New Delhi, May 6: India today dismissed as ''non-issue'' the Nepal Maoists' demand to revise the 1950 Peace and Friendship treaty between the two countries, saying it was ''fine'' with New Delhi if the matter is put on the bilateral agenda.
''This is a non-issue for us. If they (Nepal Maoists) want to put the matter on the bilateral agenda, it is fine with us,'' Prime Minister's special envoy Shyam Saran said in an interaction with journalists at the Indian Women's Press Corps here. CPN Maoists chairman Prachanda had earlier demanded abrogation of the 58-year-old India-Nepal friendship treaty.
Mr Saran, a former Indian Ambassador to Nepal, said India had agreed to review the treaty after talks with the Nepalese Government in 2001.
''One round of foreign secretary-level talks have been held on the issue after the 2001 proposal. There are no differences between the two countries on the matter. Why make an issue out of it?'' he asked.
Mr Saran also rubbished Prachanda's charge that the treaty was an ''unequal pact,'' saying under it, the Nepali citizens enjoy special privileges in India.
However, he said the treaty was based on the historical relationship between the two countries built over the years.
The former Foreign Secretary also said that it was too early to say what India would discuss with the new government in the Himalayan country.
Asked about the impact of Maoist victory in Nepal on Naxalism in India, Mr Saran said Prachanda had himself stated that the Indian Naxals should learn from the Nepal Maoists. ''The Nepal Maoists have agreed to join the political mainstream and are committed to multiparty democracy,'' he said, adding the Indian Naxals should follow the example.
The Prime Minister's aide said the Nepal Maoists had no affiliation with the Indian Naxals.
Refuting the possibility of the ''China factor'' coming into play in Nepal after the victory of the Maoists, he said there was no evidence suggesting any link between China and the Nepal Maoists.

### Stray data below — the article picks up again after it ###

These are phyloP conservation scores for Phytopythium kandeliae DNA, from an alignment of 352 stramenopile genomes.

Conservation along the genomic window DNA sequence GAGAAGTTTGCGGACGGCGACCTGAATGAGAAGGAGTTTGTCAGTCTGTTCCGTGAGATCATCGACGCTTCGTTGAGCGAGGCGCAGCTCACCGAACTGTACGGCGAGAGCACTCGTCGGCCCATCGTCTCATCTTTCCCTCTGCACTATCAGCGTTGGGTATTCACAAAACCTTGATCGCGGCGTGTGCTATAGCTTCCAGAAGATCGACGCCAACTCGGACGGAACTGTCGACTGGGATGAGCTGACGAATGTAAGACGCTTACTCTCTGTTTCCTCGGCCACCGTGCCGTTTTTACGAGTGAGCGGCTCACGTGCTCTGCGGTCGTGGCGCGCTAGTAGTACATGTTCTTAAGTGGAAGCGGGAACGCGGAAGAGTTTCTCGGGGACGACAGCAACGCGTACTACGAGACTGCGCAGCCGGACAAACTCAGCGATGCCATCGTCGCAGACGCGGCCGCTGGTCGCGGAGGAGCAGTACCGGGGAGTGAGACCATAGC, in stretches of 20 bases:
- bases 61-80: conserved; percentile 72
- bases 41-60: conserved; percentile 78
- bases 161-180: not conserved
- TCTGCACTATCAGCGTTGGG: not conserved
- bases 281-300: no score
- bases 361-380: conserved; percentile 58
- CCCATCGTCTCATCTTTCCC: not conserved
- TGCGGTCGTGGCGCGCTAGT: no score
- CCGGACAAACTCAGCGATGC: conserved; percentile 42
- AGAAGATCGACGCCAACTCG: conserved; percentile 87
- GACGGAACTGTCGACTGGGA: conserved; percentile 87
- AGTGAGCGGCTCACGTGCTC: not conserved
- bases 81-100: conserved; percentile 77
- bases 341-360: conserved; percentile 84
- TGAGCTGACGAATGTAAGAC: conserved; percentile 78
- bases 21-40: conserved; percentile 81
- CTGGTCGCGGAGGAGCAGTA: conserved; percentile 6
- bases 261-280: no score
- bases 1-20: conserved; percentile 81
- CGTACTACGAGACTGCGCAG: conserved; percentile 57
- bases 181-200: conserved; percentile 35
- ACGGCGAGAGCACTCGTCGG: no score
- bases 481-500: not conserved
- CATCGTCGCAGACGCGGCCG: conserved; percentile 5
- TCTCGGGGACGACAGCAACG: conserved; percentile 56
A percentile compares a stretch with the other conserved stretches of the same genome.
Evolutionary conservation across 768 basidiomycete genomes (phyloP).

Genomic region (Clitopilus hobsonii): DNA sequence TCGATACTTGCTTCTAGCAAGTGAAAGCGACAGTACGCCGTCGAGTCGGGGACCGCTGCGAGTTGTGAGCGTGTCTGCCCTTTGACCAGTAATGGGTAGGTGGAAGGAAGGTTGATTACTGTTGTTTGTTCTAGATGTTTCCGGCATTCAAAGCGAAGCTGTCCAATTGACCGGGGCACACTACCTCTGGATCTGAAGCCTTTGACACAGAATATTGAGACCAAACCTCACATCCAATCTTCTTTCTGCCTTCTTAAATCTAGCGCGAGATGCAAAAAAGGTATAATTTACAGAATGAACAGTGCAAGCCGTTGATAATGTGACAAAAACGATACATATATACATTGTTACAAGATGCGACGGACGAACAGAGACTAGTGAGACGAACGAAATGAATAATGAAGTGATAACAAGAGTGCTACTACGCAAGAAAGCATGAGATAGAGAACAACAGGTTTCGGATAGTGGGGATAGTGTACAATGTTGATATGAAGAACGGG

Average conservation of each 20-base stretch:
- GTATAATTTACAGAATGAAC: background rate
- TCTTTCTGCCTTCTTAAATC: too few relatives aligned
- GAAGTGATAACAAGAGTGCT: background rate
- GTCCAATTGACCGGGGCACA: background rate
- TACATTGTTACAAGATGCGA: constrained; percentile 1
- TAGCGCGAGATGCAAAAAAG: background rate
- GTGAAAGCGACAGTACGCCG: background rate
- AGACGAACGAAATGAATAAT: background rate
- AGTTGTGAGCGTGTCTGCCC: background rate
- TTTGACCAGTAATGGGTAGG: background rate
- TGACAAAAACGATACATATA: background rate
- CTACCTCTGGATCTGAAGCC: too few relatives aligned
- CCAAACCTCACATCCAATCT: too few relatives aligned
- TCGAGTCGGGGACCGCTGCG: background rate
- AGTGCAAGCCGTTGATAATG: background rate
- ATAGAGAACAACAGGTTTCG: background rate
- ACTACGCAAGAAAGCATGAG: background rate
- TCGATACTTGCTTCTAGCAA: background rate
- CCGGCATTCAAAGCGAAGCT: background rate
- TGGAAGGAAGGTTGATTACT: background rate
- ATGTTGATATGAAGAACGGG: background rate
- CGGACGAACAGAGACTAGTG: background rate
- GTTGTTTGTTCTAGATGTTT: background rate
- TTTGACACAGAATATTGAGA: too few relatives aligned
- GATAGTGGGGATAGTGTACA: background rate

About reports that Nepal King Gyanendra would seek political asylum in India, Mr Saran said the government had not received any such request so far.
''It is a hypothetical question. Whenever such a request comes, we will deal with that accordingly,'' he added.
However, Mr Saran said reports had been received suggesting that King Gyanendra had decided to stay put in Nepal as a citizen, adding, ''What happens to the monarchy...it is for the people of Nepal to decide.'' On elections, Mr Saran said free and fair polls were key to political stabilisation in Nepal. The people of Nepal had given their mandate and it was the requirement for all the political parties now to work together to form a new constitution and a new government there, he added.
''The post-poll bargaining is going on in Nepal. We have nothing to do with that. We will learn to live and work with the new dispensation once it assumes power.
''We also cannot say that the Maoists are not friendly to us...That is a wrong assumption.'' He said India's interests would be best served by ensuring that Democracy functions in the full form in Nepal.
Nepal's Maoists won 220 seats in a 601-member special Assembly, making them the single largest party. The new Assembly would write a new Constitution, abolish Nepal's 240-year-old monarchy and make laws.